Office Wander House Passivhaus
Office in the Wander House Passivhaus. Photo Credit: Justin Van Leeuwen

Rosen oriented the Gaulhofer triple-glazed windows toward the sun to the south to maximize exposure and collect as much passive-solar heat as possible during the winter months. The house doesn't have any windows on the north side, which is shaded and stays cooler. The electric, forced-air, 4-kilowatt duct heater is "about the size of a shoebox," Rosen says, "and uses about as much power as two hair dryers." 

Furnace Room Wander House Passivhaus
Furnace Room in the Wander House Passivhaus. Photo Credit: Justin Van Leeuwen

Because of the home's Passivhaus design, heating demands are significantly reduced, Rosen says. "We didn't need to install any traditional large metal ductwork usually necessary for furnaces and air conditioning," he explains. "The only ductwork we have is for our ventilation system, which uses 3" flexible tubing easily run through the open web joists and inside 2x4 walls."

Powder Room Wander House Passivhaus
Powder Room in the Wander House Passivhaus. Photo Credit: Justin Van Leeuwen

In addition to an ERV (energy recovery ventilator), the home has a shallow geothermal loop that preconditions ERV air and allows the ERV to run continuously without a defrost cycle. The system provides a constant supply of fresh-filtered air to the home. The Rosens have a greywater-ready plumbing system. In the future, a homeowner could easily reconfigure the system to allow water used from showers and baths to be reused to flush toilets, for example.

To learn even more about home, check out this podcast with the Conscious Builder.

Window Seating Wander House Passivhaus
Window Seating in the Wander House Passivhaus. Photo Credit: Justin Van Leeuwen

What Luxuries Does Sustainable Design Bring to The Wander House Passivhaus?

The home's thick, super-insulated walls provide the family with space for built-in window benches and countertops. The family chose hardwood and ceramic tile floors throughout the house.

Choosing Passivhaus appliances meant balancing out cost, performance, reliability, aesthetics, and noise levels. By Astro Design Centre, the kitchen includes a Bosch dishwasher, which is quiet enough for the open-plan first level, a Bosch induction cooktop, and a Whirlpool convection oven. For ventilation, the Rosens selected a downdraft ventilator with a recirculating kit that sits in the island along with the cooktop. They also chose a ventless dryer that uses heat-pump technology, as well as a heat pump domestic hot-water tank.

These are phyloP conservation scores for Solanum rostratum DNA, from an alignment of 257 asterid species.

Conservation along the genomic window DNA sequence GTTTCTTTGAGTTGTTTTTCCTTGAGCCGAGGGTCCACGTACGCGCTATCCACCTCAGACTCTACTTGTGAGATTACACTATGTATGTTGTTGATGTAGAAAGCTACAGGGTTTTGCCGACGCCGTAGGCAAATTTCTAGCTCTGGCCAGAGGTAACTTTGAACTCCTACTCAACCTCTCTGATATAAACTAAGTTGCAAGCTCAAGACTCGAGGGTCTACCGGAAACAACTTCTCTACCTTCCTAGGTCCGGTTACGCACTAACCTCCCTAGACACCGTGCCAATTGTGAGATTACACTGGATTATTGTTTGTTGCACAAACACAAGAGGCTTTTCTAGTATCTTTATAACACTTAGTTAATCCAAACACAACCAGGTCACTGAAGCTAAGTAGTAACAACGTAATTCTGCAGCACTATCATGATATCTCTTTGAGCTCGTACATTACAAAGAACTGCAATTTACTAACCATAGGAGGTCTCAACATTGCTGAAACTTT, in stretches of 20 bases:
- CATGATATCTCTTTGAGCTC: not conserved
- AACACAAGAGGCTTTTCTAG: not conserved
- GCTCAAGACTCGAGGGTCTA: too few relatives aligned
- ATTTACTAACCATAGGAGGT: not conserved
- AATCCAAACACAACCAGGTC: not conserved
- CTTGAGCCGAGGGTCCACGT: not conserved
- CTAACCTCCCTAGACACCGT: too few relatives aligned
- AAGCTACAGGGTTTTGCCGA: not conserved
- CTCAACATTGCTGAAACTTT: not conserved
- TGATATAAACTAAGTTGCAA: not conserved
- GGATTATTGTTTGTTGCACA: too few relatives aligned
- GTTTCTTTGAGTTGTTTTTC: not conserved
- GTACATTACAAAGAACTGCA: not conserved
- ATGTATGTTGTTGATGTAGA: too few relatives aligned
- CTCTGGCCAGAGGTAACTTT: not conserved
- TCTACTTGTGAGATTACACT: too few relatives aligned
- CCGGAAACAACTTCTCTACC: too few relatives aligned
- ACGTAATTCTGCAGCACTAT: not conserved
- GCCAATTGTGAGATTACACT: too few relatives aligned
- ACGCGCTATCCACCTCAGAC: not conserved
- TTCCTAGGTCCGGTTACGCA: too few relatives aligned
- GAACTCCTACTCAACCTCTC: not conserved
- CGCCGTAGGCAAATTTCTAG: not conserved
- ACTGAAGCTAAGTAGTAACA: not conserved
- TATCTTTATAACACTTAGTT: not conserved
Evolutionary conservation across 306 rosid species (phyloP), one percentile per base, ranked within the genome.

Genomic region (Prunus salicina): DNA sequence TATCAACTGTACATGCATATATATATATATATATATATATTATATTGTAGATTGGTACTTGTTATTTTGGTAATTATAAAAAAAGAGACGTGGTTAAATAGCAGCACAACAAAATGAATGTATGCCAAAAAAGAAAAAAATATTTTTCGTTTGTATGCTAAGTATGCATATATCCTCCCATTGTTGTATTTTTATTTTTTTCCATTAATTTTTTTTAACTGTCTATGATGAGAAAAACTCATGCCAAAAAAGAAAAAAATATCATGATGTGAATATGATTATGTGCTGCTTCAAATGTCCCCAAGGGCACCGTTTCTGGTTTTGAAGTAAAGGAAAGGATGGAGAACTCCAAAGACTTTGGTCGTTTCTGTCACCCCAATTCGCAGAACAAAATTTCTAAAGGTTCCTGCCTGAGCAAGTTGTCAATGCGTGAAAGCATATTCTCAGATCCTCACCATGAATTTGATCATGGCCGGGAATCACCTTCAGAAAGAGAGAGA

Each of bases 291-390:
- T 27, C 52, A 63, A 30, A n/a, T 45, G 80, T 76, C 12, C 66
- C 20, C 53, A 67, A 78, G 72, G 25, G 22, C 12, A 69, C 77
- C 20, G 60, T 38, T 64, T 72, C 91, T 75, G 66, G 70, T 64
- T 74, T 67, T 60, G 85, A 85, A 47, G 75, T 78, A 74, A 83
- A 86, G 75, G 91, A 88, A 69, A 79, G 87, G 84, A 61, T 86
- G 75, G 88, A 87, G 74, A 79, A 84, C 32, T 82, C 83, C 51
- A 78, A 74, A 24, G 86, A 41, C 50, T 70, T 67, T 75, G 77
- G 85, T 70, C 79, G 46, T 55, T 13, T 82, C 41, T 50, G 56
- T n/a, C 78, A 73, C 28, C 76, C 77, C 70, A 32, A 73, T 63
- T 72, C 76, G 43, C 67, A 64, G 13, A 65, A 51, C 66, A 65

Kitchen Wander House Passivhaus
Kitchen in the Wander House Passivhaus. Photo Credit: Justin Van Leeuwen

"We've enjoyed living a more luxurious lifestyle in our Passivhaus, using a fraction of the energy to do so," Rosen says. Even though the family is ready for a new adventure in sustainable housing, leaving home will be bittersweet.

Master Wander House Passivhaus
Master Bedroom in the Wander House Passivhaus. Photo Credit: Justin Van Leeuwen

As Meghan Rosen wrote in the blog the family kept while designing, building, and living in the home, they enjoyed not having cold bedsheets at night or drafts through the walls and windows. "I could sit in our book-nook and read to the kids an inch away from a large window," she wrote. 

Kids Room Wander House Passivhaus
Kids Room in the Wander House Passivhaus. Photo Credit: Justin Van Leeuwen
"My daughter's eczema improved, we didn't have any nose bleeds, and there were fewer colds and runny noses. When it came to the thermostat: we set it and forget it. The performance of the house faded to the background."
Living Room Wander House Passivhaus
Living Room in the Wander House Passivhaus. Photo Credit: Justin Van Leeuwen

She adds that homeowners shouldn't have to sacrifice anything to live in a Passivhaus. "For [Passivhaus] to become more mainstream, we hope people will come to see that all the aspects of the Passive House are actually what makes it 100 percent livable." 

Disclaimer: This article does not constitute a product endorsement however Rise does reserve the right to recommend relevant products based on the articles content to provide a more comprehensive experience for the reader.Last Modified: 2021-03-19T15:42:55+0000
Camille LeFevre

Article by:

Camille LeFevre

Camille LeFevre is an architecture and design writer based in the Twin Cities.